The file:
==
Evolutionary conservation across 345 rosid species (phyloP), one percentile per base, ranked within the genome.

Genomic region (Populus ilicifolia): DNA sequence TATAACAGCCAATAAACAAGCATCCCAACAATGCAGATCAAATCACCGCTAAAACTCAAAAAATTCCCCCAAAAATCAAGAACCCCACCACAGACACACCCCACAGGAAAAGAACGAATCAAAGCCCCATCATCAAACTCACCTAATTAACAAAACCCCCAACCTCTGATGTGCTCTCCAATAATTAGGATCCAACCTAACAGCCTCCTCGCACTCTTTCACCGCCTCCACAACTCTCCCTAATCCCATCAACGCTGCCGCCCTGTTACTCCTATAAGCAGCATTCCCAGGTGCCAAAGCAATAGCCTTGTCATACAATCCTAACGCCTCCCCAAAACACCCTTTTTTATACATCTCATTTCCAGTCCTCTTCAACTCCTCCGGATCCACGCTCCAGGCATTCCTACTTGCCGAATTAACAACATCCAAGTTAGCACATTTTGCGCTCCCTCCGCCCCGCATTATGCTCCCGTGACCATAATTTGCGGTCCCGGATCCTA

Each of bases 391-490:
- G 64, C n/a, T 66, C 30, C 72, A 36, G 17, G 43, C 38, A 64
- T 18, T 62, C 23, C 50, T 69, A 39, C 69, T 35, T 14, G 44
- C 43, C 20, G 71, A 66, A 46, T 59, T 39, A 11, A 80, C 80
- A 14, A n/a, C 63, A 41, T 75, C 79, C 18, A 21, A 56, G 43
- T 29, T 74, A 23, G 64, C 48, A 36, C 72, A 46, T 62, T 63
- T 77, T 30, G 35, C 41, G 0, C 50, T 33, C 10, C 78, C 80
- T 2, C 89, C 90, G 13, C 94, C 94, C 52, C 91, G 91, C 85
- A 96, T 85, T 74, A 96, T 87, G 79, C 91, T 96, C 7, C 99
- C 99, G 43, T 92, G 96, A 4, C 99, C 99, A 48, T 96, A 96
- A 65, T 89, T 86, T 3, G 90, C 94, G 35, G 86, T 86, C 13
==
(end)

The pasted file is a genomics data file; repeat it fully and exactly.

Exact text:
Evolutionary conservation across 345 rosid species (phyloP), one percentile per base, ranked within the genome.

Genomic region (Populus ilicifolia): DNA sequence TATAACAGCCAATAAACAAGCATCCCAACAATGCAGATCAAATCACCGCTAAAACTCAAAAAATTCCCCCAAAAATCAAGAACCCCACCACAGACACACCCCACAGGAAAAGAACGAATCAAAGCCCCATCATCAAACTCACCTAATTAACAAAACCCCCAACCTCTGATGTGCTCTCCAATAATTAGGATCCAACCTAACAGCCTCCTCGCACTCTTTCACCGCCTCCACAACTCTCCCTAATCCCATCAACGCTGCCGCCCTGTTACTCCTATAAGCAGCATTCCCAGGTGCCAAAGCAATAGCCTTGTCATACAATCCTAACGCCTCCCCAAAACACCCTTTTTTATACATCTCATTTCCAGTCCTCTTCAACTCCTCCGGATCCACGCTCCAGGCATTCCTACTTGCCGAATTAACAACATCCAAGTTAGCACATTTTGCGCTCCCTCCGCCCCGCATTATGCTCCCGTGACCATAATTTGCGGTCCCGGATCCTA

Each of bases 391-490:
- G 64, C n/a, T 66, C 30, C 72, A 36, G 17, G 43, C 38, A 64
- T 18, T 62, C 23, C 50, T 69, A 39, C 69, T 35, T 14, G 44
- C 43, C 20, G 71, A 66, A 46, T 59, T 39, A 11, A 80, C 80
- A 14, A n/a, C 63, A 41, T 75, C 79, C 18, A 21, A 56, G 43
- T 29, T 74, A 23, G 64, C 48, A 36, C 72, A 46, T 62, T 63
- T 77, T 30, G 35, C 41, G 0, C 50, T 33, C 10, C 78, C 80
- T 2, C 89, C 90, G 13, C 94, C 94, C 52, C 91, G 91, C 85
- A 96, T 85, T 74, A 96, T 87, G 79, C 91, T 96, C 7, C 99
- C 99, G 43, T 92, G 96, A 4, C 99, C 99, A 48, T 96, A 96
- A 65, T 89, T 86, T 3, G 90, C 94, G 35, G 86, T 86, C 13